Reading Aloud to Z

I’m working with a colleague on a presentation based on her work about reading aloud as professional development. While I’m pulling ideas together, I keep recalling a question my mother asked me three years ago: “Are you still reading to Z?”

I said, “No, he wants to read on his own now. He likes to read things aloud to me, especially if it’s funny or interesting.”

I remember feeling a little guilty.

She didn’t come out and say it, but the implication was clear: Z may be older, but he still needs readalouds. Mama didn’t read any research or get any degrees in reading from a prestigious university like *OSU, but I knew she knew what she was talking about.

My mother is a woman who says she struggled through high school—probably because she was busy taking care of me—yet she managed to instill a love of reading in me that was so strong, it continues to influence me.

But Z rarely accepts my invitations to read aloud. I tried reading a little of The Hobbit to him a few weeks ago, but after a few sentences he said, “That’s OK, Mom, I’ve got it.”

A few times a week, he does let me read excerpts from the newspaper to him, if only to tell me, “Mom, I already knew that. I found out on Twitter [or Facebook or a dozen other online sources he subscribes to].”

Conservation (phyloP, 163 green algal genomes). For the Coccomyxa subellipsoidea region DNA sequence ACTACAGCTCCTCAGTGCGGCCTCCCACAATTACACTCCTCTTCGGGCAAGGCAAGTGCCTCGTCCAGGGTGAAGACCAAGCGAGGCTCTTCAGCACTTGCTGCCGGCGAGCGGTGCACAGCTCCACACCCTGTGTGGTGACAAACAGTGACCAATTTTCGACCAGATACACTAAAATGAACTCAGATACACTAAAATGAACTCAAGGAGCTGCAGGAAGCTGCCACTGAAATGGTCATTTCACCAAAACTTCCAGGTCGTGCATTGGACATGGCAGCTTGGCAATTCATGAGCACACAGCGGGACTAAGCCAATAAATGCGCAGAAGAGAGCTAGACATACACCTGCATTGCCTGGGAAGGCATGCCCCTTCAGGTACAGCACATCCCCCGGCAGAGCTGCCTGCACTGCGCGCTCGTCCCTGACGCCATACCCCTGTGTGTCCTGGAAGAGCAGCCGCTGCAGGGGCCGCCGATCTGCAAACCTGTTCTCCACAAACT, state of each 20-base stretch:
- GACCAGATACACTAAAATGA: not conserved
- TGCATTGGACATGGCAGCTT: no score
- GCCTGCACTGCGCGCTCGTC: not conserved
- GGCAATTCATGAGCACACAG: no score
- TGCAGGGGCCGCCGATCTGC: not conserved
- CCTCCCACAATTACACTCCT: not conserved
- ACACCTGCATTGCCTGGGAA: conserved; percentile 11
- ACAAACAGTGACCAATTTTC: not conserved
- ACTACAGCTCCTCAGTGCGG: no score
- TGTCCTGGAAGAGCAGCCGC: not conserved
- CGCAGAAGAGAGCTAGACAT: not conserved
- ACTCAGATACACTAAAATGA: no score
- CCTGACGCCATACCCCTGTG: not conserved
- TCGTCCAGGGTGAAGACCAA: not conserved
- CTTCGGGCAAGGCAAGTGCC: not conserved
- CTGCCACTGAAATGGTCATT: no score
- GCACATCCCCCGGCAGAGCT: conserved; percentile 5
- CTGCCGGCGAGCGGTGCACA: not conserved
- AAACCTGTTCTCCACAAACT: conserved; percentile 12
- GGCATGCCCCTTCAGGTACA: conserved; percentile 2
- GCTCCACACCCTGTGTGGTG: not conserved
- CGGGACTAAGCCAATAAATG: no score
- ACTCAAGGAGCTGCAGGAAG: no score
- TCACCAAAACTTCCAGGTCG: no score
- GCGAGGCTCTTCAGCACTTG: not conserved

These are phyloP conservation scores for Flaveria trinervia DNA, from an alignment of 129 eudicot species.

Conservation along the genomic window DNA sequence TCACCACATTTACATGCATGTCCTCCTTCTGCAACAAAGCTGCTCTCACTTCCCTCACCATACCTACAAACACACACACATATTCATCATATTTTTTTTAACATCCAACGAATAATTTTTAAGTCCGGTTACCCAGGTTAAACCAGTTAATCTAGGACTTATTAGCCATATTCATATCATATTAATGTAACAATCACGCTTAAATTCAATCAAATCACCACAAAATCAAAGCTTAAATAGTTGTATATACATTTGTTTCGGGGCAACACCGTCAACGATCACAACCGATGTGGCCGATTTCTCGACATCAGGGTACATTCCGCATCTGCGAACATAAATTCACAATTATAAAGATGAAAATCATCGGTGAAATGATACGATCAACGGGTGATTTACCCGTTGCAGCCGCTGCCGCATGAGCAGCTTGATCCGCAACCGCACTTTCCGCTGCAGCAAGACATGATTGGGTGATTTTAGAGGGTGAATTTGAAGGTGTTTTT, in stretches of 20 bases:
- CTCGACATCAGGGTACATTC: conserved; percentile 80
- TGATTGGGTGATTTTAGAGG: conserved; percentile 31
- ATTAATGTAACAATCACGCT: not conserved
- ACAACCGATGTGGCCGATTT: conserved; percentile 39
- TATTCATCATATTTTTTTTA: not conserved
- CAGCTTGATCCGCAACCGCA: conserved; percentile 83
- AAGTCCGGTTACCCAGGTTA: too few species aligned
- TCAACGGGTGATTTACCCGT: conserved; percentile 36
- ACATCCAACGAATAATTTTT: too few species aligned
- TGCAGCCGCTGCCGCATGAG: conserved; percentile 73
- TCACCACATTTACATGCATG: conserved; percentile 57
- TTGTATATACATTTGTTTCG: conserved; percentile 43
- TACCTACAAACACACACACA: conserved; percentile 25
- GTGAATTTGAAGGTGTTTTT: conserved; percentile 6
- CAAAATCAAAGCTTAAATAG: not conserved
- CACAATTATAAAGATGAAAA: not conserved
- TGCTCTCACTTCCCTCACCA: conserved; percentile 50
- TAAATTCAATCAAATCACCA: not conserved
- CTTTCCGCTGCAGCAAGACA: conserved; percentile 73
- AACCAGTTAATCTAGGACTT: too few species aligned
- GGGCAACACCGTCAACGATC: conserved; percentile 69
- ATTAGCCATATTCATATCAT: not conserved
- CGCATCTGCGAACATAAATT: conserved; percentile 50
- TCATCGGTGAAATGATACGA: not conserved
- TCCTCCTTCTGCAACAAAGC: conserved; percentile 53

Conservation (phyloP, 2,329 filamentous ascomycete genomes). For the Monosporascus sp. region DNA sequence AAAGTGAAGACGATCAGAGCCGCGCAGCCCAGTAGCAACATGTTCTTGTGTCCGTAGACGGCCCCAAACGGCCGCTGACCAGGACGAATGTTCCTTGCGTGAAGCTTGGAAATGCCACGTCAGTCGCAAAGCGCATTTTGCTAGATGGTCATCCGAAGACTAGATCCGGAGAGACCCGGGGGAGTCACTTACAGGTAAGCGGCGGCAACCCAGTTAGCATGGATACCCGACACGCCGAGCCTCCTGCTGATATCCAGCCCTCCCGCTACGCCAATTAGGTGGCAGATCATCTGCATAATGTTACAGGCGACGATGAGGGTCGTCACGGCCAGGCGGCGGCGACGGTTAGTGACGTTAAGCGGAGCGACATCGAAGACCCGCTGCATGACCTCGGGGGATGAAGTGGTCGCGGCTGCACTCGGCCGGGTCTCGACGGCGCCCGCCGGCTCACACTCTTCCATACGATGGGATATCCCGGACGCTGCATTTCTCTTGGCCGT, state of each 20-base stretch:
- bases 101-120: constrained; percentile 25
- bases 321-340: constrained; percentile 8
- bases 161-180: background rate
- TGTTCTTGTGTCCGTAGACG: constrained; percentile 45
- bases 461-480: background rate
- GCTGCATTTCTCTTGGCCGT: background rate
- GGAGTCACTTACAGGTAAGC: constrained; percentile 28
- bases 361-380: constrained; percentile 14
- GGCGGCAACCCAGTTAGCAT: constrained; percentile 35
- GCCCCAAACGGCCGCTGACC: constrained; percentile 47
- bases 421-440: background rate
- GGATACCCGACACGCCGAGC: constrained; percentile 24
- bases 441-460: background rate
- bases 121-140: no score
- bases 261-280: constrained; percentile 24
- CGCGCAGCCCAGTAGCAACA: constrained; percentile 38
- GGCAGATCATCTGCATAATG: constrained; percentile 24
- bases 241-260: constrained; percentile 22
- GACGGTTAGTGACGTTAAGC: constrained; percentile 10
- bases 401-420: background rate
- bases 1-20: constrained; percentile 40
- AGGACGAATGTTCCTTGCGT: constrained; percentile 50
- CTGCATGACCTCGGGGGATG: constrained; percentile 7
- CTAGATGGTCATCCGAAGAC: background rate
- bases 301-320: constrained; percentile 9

I read aloud things about pop culture, things about politics, and lines about anything that are particularly well-written. For instance, I’ll read a line from a Clarence Page piece that I think is particularly witty and we’ll laugh and talk about word choice.

In class, we talked about reading aloud in grades K-12 to model fluency, build vocabulary, illustrate language patterns….Something tells me Mama was not concerned about whether reading aloud to Z would improve his reading ability.

I think she was more concerned about the social aspects of reading, about how people can bond around the printed word.

*Yes, I had to mention my alma mater:)